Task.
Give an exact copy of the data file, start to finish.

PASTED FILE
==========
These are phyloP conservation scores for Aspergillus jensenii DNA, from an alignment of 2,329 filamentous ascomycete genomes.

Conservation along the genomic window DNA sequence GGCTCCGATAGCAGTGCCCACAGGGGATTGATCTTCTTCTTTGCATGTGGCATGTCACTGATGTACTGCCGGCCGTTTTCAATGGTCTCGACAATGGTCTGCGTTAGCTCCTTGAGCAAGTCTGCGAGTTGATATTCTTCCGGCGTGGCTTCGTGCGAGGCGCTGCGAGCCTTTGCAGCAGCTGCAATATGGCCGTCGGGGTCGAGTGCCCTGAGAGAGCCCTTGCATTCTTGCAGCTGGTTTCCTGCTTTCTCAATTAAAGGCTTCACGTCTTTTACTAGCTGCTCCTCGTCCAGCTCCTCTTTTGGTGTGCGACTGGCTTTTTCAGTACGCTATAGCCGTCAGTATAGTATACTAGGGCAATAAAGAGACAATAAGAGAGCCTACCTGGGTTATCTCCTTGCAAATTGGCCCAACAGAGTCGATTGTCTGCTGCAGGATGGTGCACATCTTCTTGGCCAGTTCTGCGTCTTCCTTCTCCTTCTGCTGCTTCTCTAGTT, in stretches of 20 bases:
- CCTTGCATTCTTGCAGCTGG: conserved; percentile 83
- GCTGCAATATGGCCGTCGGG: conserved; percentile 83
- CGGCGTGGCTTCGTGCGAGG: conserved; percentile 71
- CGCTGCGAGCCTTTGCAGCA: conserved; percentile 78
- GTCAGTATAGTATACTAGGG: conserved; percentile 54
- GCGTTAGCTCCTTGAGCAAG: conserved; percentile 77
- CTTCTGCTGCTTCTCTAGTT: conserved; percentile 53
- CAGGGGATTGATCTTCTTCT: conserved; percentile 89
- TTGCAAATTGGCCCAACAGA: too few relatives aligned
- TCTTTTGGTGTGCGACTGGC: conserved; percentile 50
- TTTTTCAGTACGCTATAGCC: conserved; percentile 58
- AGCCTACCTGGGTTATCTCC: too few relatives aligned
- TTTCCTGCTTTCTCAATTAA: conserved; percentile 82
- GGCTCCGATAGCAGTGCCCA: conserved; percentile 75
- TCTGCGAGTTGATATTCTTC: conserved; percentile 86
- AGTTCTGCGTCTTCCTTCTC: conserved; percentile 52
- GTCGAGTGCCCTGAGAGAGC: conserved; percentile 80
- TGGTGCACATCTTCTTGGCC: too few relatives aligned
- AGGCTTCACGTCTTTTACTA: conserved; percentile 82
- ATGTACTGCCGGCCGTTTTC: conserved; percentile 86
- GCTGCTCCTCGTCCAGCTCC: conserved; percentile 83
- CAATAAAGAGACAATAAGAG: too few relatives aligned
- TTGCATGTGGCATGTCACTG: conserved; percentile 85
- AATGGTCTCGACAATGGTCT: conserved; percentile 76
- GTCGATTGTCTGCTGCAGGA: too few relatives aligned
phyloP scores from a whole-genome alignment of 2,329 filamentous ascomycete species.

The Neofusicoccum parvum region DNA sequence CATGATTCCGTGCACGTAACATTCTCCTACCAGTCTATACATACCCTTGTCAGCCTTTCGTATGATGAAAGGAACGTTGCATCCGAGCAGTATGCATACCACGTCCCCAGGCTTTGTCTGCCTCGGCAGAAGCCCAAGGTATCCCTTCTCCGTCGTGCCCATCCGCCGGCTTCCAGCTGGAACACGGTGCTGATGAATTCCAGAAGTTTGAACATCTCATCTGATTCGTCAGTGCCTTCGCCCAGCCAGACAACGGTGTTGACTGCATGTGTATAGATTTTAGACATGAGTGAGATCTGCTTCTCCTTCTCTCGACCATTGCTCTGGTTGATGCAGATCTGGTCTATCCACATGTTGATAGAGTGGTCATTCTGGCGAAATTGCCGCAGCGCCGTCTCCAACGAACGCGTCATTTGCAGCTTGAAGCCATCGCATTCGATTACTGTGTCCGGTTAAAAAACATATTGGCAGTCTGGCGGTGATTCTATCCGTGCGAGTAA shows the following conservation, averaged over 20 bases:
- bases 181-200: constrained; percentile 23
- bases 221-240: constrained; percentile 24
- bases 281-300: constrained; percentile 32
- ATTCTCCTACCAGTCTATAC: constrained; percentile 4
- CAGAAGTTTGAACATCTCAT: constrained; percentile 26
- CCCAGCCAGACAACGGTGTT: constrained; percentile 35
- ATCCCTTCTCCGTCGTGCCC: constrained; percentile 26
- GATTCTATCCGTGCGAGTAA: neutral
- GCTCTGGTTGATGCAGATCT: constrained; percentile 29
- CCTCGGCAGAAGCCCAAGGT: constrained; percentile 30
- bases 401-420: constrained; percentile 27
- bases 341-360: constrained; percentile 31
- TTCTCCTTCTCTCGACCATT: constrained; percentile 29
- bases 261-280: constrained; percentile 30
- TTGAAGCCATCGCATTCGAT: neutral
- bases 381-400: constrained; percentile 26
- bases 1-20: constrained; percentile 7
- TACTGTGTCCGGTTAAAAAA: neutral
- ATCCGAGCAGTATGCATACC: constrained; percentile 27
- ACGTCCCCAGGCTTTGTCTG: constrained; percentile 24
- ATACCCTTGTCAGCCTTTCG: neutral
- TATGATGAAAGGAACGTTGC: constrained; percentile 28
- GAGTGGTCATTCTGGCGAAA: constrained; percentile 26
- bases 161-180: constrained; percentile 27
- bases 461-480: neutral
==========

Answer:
These are phyloP conservation scores for Aspergillus jensenii DNA, from an alignment of 2,329 filamentous ascomycete genomes.

Conservation along the genomic window DNA sequence GGCTCCGATAGCAGTGCCCACAGGGGATTGATCTTCTTCTTTGCATGTGGCATGTCACTGATGTACTGCCGGCCGTTTTCAATGGTCTCGACAATGGTCTGCGTTAGCTCCTTGAGCAAGTCTGCGAGTTGATATTCTTCCGGCGTGGCTTCGTGCGAGGCGCTGCGAGCCTTTGCAGCAGCTGCAATATGGCCGTCGGGGTCGAGTGCCCTGAGAGAGCCCTTGCATTCTTGCAGCTGGTTTCCTGCTTTCTCAATTAAAGGCTTCACGTCTTTTACTAGCTGCTCCTCGTCCAGCTCCTCTTTTGGTGTGCGACTGGCTTTTTCAGTACGCTATAGCCGTCAGTATAGTATACTAGGGCAATAAAGAGACAATAAGAGAGCCTACCTGGGTTATCTCCTTGCAAATTGGCCCAACAGAGTCGATTGTCTGCTGCAGGATGGTGCACATCTTCTTGGCCAGTTCTGCGTCTTCCTTCTCCTTCTGCTGCTTCTCTAGTT, in stretches of 20 bases:
- CCTTGCATTCTTGCAGCTGG: conserved; percentile 83
- GCTGCAATATGGCCGTCGGG: conserved; percentile 83
- CGGCGTGGCTTCGTGCGAGG: conserved; percentile 71
- CGCTGCGAGCCTTTGCAGCA: conserved; percentile 78
- GTCAGTATAGTATACTAGGG: conserved; percentile 54
- GCGTTAGCTCCTTGAGCAAG: conserved; percentile 77
- CTTCTGCTGCTTCTCTAGTT: conserved; percentile 53
- CAGGGGATTGATCTTCTTCT: conserved; percentile 89
- TTGCAAATTGGCCCAACAGA: too few relatives aligned
- TCTTTTGGTGTGCGACTGGC: conserved; percentile 50
- TTTTTCAGTACGCTATAGCC: conserved; percentile 58
- AGCCTACCTGGGTTATCTCC: too few relatives aligned
- TTTCCTGCTTTCTCAATTAA: conserved; percentile 82
- GGCTCCGATAGCAGTGCCCA: conserved; percentile 75
- TCTGCGAGTTGATATTCTTC: conserved; percentile 86
- AGTTCTGCGTCTTCCTTCTC: conserved; percentile 52
- GTCGAGTGCCCTGAGAGAGC: conserved; percentile 80
- TGGTGCACATCTTCTTGGCC: too few relatives aligned
- AGGCTTCACGTCTTTTACTA: conserved; percentile 82
- ATGTACTGCCGGCCGTTTTC: conserved; percentile 86
- GCTGCTCCTCGTCCAGCTCC: conserved; percentile 83
- CAATAAAGAGACAATAAGAG: too few relatives aligned
- TTGCATGTGGCATGTCACTG: conserved; percentile 85
- AATGGTCTCGACAATGGTCT: conserved; percentile 76
- GTCGATTGTCTGCTGCAGGA: too few relatives aligned
phyloP scores from a whole-genome alignment of 2,329 filamentous ascomycete species.

The Neofusicoccum parvum region DNA sequence CATGATTCCGTGCACGTAACATTCTCCTACCAGTCTATACATACCCTTGTCAGCCTTTCGTATGATGAAAGGAACGTTGCATCCGAGCAGTATGCATACCACGTCCCCAGGCTTTGTCTGCCTCGGCAGAAGCCCAAGGTATCCCTTCTCCGTCGTGCCCATCCGCCGGCTTCCAGCTGGAACACGGTGCTGATGAATTCCAGAAGTTTGAACATCTCATCTGATTCGTCAGTGCCTTCGCCCAGCCAGACAACGGTGTTGACTGCATGTGTATAGATTTTAGACATGAGTGAGATCTGCTTCTCCTTCTCTCGACCATTGCTCTGGTTGATGCAGATCTGGTCTATCCACATGTTGATAGAGTGGTCATTCTGGCGAAATTGCCGCAGCGCCGTCTCCAACGAACGCGTCATTTGCAGCTTGAAGCCATCGCATTCGATTACTGTGTCCGGTTAAAAAACATATTGGCAGTCTGGCGGTGATTCTATCCGTGCGAGTAA shows the following conservation, averaged over 20 bases:
- bases 181-200: constrained; percentile 23
- bases 221-240: constrained; percentile 24
- bases 281-300: constrained; percentile 32
- ATTCTCCTACCAGTCTATAC: constrained; percentile 4
- CAGAAGTTTGAACATCTCAT: constrained; percentile 26
- CCCAGCCAGACAACGGTGTT: constrained; percentile 35
- ATCCCTTCTCCGTCGTGCCC: constrained; percentile 26
- GATTCTATCCGTGCGAGTAA: neutral
- GCTCTGGTTGATGCAGATCT: constrained; percentile 29
- CCTCGGCAGAAGCCCAAGGT: constrained; percentile 30
- bases 401-420: constrained; percentile 27
- bases 341-360: constrained; percentile 31
- TTCTCCTTCTCTCGACCATT: constrained; percentile 29
- bases 261-280: constrained; percentile 30
- TTGAAGCCATCGCATTCGAT: neutral
- bases 381-400: constrained; percentile 26
- bases 1-20: constrained; percentile 7
- TACTGTGTCCGGTTAAAAAA: neutral
- ATCCGAGCAGTATGCATACC: constrained; percentile 27
- ACGTCCCCAGGCTTTGTCTG: constrained; percentile 24
- ATACCCTTGTCAGCCTTTCG: neutral
- TATGATGAAAGGAACGTTGC: constrained; percentile 28
- GAGTGGTCATTCTGGCGAAA: constrained; percentile 26
- bases 161-180: constrained; percentile 27
- bases 461-480: neutral